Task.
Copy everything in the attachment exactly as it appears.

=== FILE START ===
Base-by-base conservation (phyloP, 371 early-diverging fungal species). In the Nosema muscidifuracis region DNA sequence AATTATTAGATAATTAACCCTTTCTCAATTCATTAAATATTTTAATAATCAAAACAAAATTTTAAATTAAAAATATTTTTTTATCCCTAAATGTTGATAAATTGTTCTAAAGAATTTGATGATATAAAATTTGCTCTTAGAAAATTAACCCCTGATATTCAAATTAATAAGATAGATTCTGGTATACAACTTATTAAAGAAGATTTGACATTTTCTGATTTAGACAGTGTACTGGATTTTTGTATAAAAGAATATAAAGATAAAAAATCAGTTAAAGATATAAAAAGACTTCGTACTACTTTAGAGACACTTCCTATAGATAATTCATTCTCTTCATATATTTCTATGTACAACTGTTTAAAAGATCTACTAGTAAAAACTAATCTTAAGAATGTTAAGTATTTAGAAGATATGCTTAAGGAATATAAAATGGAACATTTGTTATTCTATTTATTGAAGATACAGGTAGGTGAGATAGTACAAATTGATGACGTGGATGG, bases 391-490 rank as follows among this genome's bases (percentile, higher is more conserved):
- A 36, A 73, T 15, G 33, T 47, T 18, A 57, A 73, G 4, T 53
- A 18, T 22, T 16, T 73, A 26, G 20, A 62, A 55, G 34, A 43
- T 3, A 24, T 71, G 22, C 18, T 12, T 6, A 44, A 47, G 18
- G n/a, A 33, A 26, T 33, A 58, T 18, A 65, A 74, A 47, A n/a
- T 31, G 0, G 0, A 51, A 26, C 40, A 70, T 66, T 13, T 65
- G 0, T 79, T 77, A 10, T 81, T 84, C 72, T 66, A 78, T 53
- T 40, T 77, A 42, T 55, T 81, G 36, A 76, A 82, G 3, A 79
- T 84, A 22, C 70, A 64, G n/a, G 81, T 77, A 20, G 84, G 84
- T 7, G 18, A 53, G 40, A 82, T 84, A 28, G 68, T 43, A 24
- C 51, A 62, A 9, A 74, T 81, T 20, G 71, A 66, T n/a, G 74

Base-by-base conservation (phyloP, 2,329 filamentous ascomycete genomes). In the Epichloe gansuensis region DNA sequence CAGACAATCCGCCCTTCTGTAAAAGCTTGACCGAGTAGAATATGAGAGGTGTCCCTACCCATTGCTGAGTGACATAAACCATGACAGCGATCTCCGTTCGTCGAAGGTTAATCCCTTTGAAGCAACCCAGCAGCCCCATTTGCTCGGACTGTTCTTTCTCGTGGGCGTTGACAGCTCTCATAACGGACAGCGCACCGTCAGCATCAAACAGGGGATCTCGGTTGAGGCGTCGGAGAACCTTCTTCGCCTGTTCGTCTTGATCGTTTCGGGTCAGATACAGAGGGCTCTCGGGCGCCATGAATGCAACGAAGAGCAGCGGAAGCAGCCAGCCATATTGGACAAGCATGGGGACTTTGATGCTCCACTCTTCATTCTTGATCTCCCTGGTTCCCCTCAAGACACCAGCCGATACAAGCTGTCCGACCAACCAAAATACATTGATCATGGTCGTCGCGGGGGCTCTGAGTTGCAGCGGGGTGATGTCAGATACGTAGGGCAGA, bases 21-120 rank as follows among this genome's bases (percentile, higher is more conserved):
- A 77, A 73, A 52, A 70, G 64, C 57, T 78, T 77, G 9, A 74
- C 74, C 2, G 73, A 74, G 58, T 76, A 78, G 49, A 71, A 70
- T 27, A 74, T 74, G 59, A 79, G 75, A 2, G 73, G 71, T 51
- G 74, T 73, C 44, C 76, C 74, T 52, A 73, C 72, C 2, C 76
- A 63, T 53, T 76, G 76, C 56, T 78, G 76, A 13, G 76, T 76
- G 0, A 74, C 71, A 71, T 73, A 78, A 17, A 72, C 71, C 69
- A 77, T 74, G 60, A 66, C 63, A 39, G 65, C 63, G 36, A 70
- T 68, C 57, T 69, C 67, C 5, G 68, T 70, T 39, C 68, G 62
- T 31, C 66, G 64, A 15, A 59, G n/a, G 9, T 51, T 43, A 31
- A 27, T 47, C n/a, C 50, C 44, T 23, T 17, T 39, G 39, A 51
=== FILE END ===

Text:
Base-by-base conservation (phyloP, 371 early-diverging fungal species). In the Nosema muscidifuracis region DNA sequence AATTATTAGATAATTAACCCTTTCTCAATTCATTAAATATTTTAATAATCAAAACAAAATTTTAAATTAAAAATATTTTTTTATCCCTAAATGTTGATAAATTGTTCTAAAGAATTTGATGATATAAAATTTGCTCTTAGAAAATTAACCCCTGATATTCAAATTAATAAGATAGATTCTGGTATACAACTTATTAAAGAAGATTTGACATTTTCTGATTTAGACAGTGTACTGGATTTTTGTATAAAAGAATATAAAGATAAAAAATCAGTTAAAGATATAAAAAGACTTCGTACTACTTTAGAGACACTTCCTATAGATAATTCATTCTCTTCATATATTTCTATGTACAACTGTTTAAAAGATCTACTAGTAAAAACTAATCTTAAGAATGTTAAGTATTTAGAAGATATGCTTAAGGAATATAAAATGGAACATTTGTTATTCTATTTATTGAAGATACAGGTAGGTGAGATAGTACAAATTGATGACGTGGATGG, bases 391-490 rank as follows among this genome's bases (percentile, higher is more conserved):
- A 36, A 73, T 15, G 33, T 47, T 18, A 57, A 73, G 4, T 53
- A 18, T 22, T 16, T 73, A 26, G 20, A 62, A 55, G 34, A 43
- T 3, A 24, T 71, G 22, C 18, T 12, T 6, A 44, A 47, G 18
- G n/a, A 33, A 26, T 33, A 58, T 18, A 65, A 74, A 47, A n/a
- T 31, G 0, G 0, A 51, A 26, C 40, A 70, T 66, T 13, T 65
- G 0, T 79, T 77, A 10, T 81, T 84, C 72, T 66, A 78, T 53
- T 40, T 77, A 42, T 55, T 81, G 36, A 76, A 82, G 3, A 79
- T 84, A 22, C 70, A 64, G n/a, G 81, T 77, A 20, G 84, G 84
- T 7, G 18, A 53, G 40, A 82, T 84, A 28, G 68, T 43, A 24
- C 51, A 62, A 9, A 74, T 81, T 20, G 71, A 66, T n/a, G 74

Base-by-base conservation (phyloP, 2,329 filamentous ascomycete genomes). In the Epichloe gansuensis region DNA sequence CAGACAATCCGCCCTTCTGTAAAAGCTTGACCGAGTAGAATATGAGAGGTGTCCCTACCCATTGCTGAGTGACATAAACCATGACAGCGATCTCCGTTCGTCGAAGGTTAATCCCTTTGAAGCAACCCAGCAGCCCCATTTGCTCGGACTGTTCTTTCTCGTGGGCGTTGACAGCTCTCATAACGGACAGCGCACCGTCAGCATCAAACAGGGGATCTCGGTTGAGGCGTCGGAGAACCTTCTTCGCCTGTTCGTCTTGATCGTTTCGGGTCAGATACAGAGGGCTCTCGGGCGCCATGAATGCAACGAAGAGCAGCGGAAGCAGCCAGCCATATTGGACAAGCATGGGGACTTTGATGCTCCACTCTTCATTCTTGATCTCCCTGGTTCCCCTCAAGACACCAGCCGATACAAGCTGTCCGACCAACCAAAATACATTGATCATGGTCGTCGCGGGGGCTCTGAGTTGCAGCGGGGTGATGTCAGATACGTAGGGCAGA, bases 21-120 rank as follows among this genome's bases (percentile, higher is more conserved):
- A 77, A 73, A 52, A 70, G 64, C 57, T 78, T 77, G 9, A 74
- C 74, C 2, G 73, A 74, G 58, T 76, A 78, G 49, A 71, A 70
- T 27, A 74, T 74, G 59, A 79, G 75, A 2, G 73, G 71, T 51
- G 74, T 73, C 44, C 76, C 74, T 52, A 73, C 72, C 2, C 76
- A 63, T 53, T 76, G 76, C 56, T 78, G 76, A 13, G 76, T 76
- G 0, A 74, C 71, A 71, T 73, A 78, A 17, A 72, C 71, C 69
- A 77, T 74, G 60, A 66, C 63, A 39, G 65, C 63, G 36, A 70
- T 68, C 57, T 69, C 67, C 5, G 68, T 70, T 39, C 68, G 62
- T 31, C 66, G 64, A 15, A 59, G n/a, G 9, T 51, T 43, A 31
- A 27, T 47, C n/a, C 50, C 44, T 23, T 17, T 39, G 39, A 51